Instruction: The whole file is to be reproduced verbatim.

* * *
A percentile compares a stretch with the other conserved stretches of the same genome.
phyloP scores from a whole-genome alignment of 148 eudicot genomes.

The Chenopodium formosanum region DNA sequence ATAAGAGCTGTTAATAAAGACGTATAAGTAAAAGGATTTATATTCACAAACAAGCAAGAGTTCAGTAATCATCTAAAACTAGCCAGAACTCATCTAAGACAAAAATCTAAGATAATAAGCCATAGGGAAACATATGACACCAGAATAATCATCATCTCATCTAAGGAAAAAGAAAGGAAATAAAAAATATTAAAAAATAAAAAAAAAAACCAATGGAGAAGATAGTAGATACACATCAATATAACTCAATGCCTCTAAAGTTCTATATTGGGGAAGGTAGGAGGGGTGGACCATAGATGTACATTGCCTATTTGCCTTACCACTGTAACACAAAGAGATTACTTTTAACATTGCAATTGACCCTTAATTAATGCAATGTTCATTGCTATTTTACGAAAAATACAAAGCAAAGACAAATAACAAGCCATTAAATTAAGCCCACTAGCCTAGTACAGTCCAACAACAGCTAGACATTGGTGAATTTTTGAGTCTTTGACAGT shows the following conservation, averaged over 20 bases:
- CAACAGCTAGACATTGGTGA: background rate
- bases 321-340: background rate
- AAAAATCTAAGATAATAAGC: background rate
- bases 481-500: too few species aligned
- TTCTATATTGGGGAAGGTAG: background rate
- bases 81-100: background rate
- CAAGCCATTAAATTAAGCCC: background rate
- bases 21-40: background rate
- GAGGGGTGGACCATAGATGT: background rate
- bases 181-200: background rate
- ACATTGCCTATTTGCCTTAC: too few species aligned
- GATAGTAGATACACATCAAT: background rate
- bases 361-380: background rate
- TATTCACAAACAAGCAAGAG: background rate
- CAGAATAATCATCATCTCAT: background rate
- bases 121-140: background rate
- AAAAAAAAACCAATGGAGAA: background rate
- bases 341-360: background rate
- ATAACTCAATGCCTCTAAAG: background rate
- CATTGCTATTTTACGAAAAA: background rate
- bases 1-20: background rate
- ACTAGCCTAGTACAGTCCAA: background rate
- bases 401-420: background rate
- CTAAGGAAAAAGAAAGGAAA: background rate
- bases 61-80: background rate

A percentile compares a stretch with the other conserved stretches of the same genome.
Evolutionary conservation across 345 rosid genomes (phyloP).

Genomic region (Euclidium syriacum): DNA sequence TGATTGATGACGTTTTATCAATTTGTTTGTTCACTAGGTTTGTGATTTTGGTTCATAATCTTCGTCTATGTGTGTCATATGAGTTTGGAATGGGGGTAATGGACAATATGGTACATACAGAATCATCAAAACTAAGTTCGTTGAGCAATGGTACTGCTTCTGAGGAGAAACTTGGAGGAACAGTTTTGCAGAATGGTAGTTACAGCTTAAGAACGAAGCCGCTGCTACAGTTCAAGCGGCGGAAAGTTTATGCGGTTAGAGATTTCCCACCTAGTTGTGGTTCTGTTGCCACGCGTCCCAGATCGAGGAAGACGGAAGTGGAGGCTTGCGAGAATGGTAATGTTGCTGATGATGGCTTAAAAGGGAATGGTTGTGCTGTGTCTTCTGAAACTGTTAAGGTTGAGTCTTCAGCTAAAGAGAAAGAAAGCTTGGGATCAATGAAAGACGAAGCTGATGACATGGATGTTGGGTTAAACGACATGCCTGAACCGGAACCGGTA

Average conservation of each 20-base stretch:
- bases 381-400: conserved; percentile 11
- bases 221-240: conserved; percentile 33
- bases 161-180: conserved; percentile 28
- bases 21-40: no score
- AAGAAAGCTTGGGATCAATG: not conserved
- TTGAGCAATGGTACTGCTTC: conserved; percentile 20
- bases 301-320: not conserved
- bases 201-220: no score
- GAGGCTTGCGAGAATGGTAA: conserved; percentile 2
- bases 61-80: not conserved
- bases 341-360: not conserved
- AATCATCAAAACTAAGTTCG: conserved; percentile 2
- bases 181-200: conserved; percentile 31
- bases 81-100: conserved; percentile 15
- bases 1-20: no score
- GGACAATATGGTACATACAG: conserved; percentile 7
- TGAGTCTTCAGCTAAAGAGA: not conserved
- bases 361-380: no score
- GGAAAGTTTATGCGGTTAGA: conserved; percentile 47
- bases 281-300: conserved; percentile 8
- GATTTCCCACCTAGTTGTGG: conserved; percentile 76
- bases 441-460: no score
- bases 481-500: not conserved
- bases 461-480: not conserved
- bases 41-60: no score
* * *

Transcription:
A percentile compares a stretch with the other conserved stretches of the same genome.
phyloP scores from a whole-genome alignment of 148 eudicot genomes.

The Chenopodium formosanum region DNA sequence ATAAGAGCTGTTAATAAAGACGTATAAGTAAAAGGATTTATATTCACAAACAAGCAAGAGTTCAGTAATCATCTAAAACTAGCCAGAACTCATCTAAGACAAAAATCTAAGATAATAAGCCATAGGGAAACATATGACACCAGAATAATCATCATCTCATCTAAGGAAAAAGAAAGGAAATAAAAAATATTAAAAAATAAAAAAAAAAACCAATGGAGAAGATAGTAGATACACATCAATATAACTCAATGCCTCTAAAGTTCTATATTGGGGAAGGTAGGAGGGGTGGACCATAGATGTACATTGCCTATTTGCCTTACCACTGTAACACAAAGAGATTACTTTTAACATTGCAATTGACCCTTAATTAATGCAATGTTCATTGCTATTTTACGAAAAATACAAAGCAAAGACAAATAACAAGCCATTAAATTAAGCCCACTAGCCTAGTACAGTCCAACAACAGCTAGACATTGGTGAATTTTTGAGTCTTTGACAGT shows the following conservation, averaged over 20 bases:
- CAACAGCTAGACATTGGTGA: background rate
- bases 321-340: background rate
- AAAAATCTAAGATAATAAGC: background rate
- bases 481-500: too few species aligned
- TTCTATATTGGGGAAGGTAG: background rate
- bases 81-100: background rate
- CAAGCCATTAAATTAAGCCC: background rate
- bases 21-40: background rate
- GAGGGGTGGACCATAGATGT: background rate
- bases 181-200: background rate
- ACATTGCCTATTTGCCTTAC: too few species aligned
- GATAGTAGATACACATCAAT: background rate
- bases 361-380: background rate
- TATTCACAAACAAGCAAGAG: background rate
- CAGAATAATCATCATCTCAT: background rate
- bases 121-140: background rate
- AAAAAAAAACCAATGGAGAA: background rate
- bases 341-360: background rate
- ATAACTCAATGCCTCTAAAG: background rate
- CATTGCTATTTTACGAAAAA: background rate
- bases 1-20: background rate
- ACTAGCCTAGTACAGTCCAA: background rate
- bases 401-420: background rate
- CTAAGGAAAAAGAAAGGAAA: background rate
- bases 61-80: background rate

A percentile compares a stretch with the other conserved stretches of the same genome.
Evolutionary conservation across 345 rosid genomes (phyloP).

Genomic region (Euclidium syriacum): DNA sequence TGATTGATGACGTTTTATCAATTTGTTTGTTCACTAGGTTTGTGATTTTGGTTCATAATCTTCGTCTATGTGTGTCATATGAGTTTGGAATGGGGGTAATGGACAATATGGTACATACAGAATCATCAAAACTAAGTTCGTTGAGCAATGGTACTGCTTCTGAGGAGAAACTTGGAGGAACAGTTTTGCAGAATGGTAGTTACAGCTTAAGAACGAAGCCGCTGCTACAGTTCAAGCGGCGGAAAGTTTATGCGGTTAGAGATTTCCCACCTAGTTGTGGTTCTGTTGCCACGCGTCCCAGATCGAGGAAGACGGAAGTGGAGGCTTGCGAGAATGGTAATGTTGCTGATGATGGCTTAAAAGGGAATGGTTGTGCTGTGTCTTCTGAAACTGTTAAGGTTGAGTCTTCAGCTAAAGAGAAAGAAAGCTTGGGATCAATGAAAGACGAAGCTGATGACATGGATGTTGGGTTAAACGACATGCCTGAACCGGAACCGGTA

Average conservation of each 20-base stretch:
- bases 381-400: conserved; percentile 11
- bases 221-240: conserved; percentile 33
- bases 161-180: conserved; percentile 28
- bases 21-40: no score
- AAGAAAGCTTGGGATCAATG: not conserved
- TTGAGCAATGGTACTGCTTC: conserved; percentile 20
- bases 301-320: not conserved
- bases 201-220: no score
- GAGGCTTGCGAGAATGGTAA: conserved; percentile 2
- bases 61-80: not conserved
- bases 341-360: not conserved
- AATCATCAAAACTAAGTTCG: conserved; percentile 2
- bases 181-200: conserved; percentile 31
- bases 81-100: conserved; percentile 15
- bases 1-20: no score
- GGACAATATGGTACATACAG: conserved; percentile 7
- TGAGTCTTCAGCTAAAGAGA: not conserved
- bases 361-380: no score
- GGAAAGTTTATGCGGTTAGA: conserved; percentile 47
- bases 281-300: conserved; percentile 8
- GATTTCCCACCTAGTTGTGG: conserved; percentile 76
- bases 441-460: no score
- bases 481-500: not conserved
- bases 461-480: not conserved
- bases 41-60: no score